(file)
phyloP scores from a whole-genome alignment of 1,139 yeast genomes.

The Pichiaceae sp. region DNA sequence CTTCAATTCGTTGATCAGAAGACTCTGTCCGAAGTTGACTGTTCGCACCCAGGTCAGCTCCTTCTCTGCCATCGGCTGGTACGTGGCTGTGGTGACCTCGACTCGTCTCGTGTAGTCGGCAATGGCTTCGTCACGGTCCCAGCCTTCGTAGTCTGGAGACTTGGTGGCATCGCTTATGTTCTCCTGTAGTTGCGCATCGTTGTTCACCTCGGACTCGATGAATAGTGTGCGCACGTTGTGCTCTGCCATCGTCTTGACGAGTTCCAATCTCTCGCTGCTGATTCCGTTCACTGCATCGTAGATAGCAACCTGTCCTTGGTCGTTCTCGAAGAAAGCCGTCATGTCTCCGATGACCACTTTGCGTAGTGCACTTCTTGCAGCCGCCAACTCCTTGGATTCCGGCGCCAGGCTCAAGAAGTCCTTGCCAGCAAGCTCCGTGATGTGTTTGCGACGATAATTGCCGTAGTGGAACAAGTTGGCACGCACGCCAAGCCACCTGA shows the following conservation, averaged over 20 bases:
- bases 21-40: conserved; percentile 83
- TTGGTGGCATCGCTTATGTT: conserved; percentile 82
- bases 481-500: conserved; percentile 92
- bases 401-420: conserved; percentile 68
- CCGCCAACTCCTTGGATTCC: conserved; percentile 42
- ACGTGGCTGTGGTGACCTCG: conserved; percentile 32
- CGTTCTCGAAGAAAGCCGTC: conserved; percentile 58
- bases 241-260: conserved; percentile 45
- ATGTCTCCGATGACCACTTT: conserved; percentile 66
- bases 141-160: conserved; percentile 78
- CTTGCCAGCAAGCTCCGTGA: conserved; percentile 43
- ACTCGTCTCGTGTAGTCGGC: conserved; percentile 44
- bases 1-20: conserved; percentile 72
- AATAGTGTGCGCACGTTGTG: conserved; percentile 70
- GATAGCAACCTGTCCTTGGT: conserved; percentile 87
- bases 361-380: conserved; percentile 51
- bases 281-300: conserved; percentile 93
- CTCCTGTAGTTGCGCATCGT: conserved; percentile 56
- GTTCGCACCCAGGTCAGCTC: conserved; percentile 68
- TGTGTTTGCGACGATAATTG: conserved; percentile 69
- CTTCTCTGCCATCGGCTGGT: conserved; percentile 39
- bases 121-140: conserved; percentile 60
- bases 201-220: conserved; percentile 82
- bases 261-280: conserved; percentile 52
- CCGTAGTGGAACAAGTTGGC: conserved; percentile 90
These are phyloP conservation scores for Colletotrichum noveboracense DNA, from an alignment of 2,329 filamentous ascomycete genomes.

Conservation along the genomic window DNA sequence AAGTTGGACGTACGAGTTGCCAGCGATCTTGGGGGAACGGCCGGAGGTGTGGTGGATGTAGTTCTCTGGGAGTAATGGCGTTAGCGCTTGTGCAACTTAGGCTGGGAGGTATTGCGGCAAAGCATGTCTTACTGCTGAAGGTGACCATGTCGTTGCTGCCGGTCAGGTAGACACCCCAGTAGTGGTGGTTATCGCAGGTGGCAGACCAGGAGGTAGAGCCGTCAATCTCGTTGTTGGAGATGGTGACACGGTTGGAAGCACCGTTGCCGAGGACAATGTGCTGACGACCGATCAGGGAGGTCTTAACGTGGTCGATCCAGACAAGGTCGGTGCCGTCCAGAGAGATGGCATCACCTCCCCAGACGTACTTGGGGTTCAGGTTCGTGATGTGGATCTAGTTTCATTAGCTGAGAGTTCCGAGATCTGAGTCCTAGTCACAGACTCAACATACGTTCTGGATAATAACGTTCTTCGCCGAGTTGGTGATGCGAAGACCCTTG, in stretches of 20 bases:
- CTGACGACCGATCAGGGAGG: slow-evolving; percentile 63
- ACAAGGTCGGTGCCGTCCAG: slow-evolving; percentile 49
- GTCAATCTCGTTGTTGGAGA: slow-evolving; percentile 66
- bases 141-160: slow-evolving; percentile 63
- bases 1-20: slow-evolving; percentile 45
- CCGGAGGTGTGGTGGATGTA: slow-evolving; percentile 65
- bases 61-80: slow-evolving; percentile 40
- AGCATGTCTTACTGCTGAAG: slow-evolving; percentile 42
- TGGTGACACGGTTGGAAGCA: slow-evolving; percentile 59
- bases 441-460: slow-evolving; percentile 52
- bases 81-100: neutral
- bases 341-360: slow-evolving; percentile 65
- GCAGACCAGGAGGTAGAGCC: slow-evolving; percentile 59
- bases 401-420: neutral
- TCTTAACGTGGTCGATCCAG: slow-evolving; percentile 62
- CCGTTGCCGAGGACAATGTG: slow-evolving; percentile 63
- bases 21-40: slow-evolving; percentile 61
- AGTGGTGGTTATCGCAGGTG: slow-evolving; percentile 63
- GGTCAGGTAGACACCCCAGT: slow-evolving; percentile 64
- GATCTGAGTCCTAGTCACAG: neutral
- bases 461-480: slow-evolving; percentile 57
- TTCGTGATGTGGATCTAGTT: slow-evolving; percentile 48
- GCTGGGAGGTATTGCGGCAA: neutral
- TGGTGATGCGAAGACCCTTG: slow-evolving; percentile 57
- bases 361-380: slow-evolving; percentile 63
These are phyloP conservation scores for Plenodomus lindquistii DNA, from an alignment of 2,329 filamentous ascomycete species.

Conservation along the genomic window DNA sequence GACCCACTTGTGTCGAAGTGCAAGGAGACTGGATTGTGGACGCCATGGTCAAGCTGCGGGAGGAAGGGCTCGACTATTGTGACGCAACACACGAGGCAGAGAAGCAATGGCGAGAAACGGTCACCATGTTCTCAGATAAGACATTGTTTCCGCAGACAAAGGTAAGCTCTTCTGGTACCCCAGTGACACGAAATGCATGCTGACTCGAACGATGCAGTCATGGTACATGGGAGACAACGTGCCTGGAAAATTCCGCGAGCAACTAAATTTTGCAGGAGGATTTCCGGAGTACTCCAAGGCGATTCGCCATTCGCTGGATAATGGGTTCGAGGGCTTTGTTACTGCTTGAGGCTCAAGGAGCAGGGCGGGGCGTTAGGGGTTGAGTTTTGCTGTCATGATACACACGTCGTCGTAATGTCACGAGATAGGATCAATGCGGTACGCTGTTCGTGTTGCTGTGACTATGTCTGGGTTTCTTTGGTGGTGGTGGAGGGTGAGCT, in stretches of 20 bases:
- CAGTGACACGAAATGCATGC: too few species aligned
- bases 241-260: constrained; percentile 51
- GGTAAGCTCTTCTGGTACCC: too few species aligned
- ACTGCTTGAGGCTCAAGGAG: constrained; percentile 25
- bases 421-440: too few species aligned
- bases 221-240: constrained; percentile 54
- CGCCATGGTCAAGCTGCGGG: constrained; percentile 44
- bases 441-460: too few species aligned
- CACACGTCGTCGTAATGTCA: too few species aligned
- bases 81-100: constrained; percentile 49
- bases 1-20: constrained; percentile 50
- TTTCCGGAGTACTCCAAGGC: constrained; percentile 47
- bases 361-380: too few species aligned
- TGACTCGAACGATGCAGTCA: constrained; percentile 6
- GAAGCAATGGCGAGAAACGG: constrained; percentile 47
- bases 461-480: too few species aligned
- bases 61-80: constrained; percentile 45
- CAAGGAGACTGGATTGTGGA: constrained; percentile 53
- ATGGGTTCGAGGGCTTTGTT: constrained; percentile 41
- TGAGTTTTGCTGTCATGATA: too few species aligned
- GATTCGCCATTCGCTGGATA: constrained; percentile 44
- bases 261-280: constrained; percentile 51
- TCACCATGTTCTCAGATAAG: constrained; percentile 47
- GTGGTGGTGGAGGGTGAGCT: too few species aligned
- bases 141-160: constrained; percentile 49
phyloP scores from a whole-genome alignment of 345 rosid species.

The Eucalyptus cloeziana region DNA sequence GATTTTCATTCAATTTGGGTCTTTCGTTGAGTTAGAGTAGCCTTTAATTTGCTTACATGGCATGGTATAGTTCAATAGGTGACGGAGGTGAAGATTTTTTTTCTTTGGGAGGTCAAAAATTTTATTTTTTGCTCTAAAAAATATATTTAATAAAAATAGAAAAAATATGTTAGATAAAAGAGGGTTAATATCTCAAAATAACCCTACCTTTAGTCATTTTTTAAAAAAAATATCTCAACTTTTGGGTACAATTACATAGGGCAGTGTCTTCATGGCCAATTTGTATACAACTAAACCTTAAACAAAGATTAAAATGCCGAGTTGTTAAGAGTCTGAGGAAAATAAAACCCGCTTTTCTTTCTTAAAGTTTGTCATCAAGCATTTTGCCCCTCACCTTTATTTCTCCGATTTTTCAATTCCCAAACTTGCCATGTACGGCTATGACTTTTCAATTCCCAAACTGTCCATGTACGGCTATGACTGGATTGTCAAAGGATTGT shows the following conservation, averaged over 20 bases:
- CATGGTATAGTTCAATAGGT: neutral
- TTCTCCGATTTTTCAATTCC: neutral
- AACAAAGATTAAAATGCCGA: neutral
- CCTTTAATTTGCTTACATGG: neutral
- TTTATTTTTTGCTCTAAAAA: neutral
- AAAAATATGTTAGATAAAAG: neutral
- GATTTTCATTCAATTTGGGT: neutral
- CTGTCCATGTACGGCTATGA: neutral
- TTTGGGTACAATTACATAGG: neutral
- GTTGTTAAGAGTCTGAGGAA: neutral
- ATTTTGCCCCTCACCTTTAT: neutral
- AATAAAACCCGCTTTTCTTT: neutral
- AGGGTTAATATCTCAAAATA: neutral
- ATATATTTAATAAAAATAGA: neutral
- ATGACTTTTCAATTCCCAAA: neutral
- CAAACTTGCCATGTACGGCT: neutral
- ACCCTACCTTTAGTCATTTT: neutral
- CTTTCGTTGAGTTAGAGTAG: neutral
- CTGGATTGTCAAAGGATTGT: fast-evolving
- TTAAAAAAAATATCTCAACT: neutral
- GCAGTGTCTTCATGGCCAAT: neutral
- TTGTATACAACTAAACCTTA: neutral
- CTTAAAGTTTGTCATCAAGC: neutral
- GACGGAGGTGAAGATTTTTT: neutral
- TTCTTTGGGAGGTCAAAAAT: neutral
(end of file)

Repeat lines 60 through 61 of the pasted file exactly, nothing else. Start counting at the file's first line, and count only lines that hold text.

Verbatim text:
- ACTGCTTGAGGCTCAAGGAG: constrained; percentile 25
- bases 421-440: too few species aligned